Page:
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Helping a Failed State Succeed

Somalia, January 23, 2008

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  <span class="field-credit">
    Abdikadir Mohamed/Mercy Corps  </span>
    Photo: Abdikadir Mohamed/Mercy Corps

Mercy Corps' work in Somalia ranges from helping fishermen increase their yields to teaching new conflict-management skills to building vital transportation links. In three districts of southern Somalia, a major Mercy Corps "cash-for-work" program is giving people the opportunity to earn money; helping communities build and repair infrastructure; and teaching local groups to set priorities, make plans and implement projects in the absence of strong government support.

Inherent in all this work is a fundamental question for all international actors in Somalia: How do you help a failed state succeed?

Since the collapse of President Siad Barre's government in 1991, Somalia has been seen as the quintessential failed state. The country, a boomerang-shaped rim along the Horn of Africa, has struggled to establish a stable government, maintain law and order, and improve the difficult living conditions most of its inhabitants endure. Economic growth is anemic outside the country's surprisingly strong service sector in urban areas. Infrastructure has been decimated. Only about one in 10 Somali children attend school.

For many Americans, mention of Somalia conjures up images of "Black Hawk Down," the 1993 incident — chronicled in Mark Bowden's bestselling book and later adapted into a Hollywood movie — where Mogadishu militias killed 18 U.S. soldiers who were part of a multinational peacekeeping operation. International attention went elsewhere, but the chaos continued. Today Somalia can be considered one of the world's "silent disasters."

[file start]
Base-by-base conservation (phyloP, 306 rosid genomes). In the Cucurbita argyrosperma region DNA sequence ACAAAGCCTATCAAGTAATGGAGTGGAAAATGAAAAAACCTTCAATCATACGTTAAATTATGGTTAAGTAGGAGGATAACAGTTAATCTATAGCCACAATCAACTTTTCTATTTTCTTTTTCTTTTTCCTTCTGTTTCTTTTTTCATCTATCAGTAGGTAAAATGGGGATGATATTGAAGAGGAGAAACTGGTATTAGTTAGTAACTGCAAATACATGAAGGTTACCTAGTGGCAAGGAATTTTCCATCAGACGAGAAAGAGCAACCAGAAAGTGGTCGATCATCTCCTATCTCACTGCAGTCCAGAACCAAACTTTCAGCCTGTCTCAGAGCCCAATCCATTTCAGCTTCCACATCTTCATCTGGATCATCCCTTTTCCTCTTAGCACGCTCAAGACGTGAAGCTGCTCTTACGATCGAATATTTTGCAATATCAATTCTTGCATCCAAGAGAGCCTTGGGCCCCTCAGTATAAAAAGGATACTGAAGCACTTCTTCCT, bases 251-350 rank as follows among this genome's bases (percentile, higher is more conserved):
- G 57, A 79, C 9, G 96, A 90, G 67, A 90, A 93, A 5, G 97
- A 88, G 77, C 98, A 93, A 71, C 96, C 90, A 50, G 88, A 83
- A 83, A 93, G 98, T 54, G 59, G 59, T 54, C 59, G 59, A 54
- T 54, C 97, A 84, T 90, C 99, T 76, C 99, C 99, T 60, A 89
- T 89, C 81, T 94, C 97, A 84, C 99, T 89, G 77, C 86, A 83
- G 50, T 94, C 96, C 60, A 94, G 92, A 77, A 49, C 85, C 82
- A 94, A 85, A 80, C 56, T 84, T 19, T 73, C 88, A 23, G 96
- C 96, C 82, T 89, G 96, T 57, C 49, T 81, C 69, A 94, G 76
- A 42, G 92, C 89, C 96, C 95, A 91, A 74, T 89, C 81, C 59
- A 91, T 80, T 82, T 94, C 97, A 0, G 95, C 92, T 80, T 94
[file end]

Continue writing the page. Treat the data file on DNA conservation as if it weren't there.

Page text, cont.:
What is labeled "Somalia" on today's world map is actually composed of three relatively autonomous regions:

  • Somaliland, a former British colony in the northwest of Somalia, has declared that it considers itself distinct from the rest of Somalia. The region has its own system of governance and is seeking recognition from the international community as an independent nation.
  • Puntland, in the northeast of the country, has also established its own political system, though it considers itself part of a federated Somalia and its elected leader serves as part of the country's Transitional Federal Government.
  • Then there's the rest of Somalia, the south and south-central parts of the country. It is this area where competing clans struggle for control, where kids only dream of attending school, where infrastructure is crumbling from 15 years of war and neglect.

And this is where this story of Mercy Corps' newest project in Somalia begins.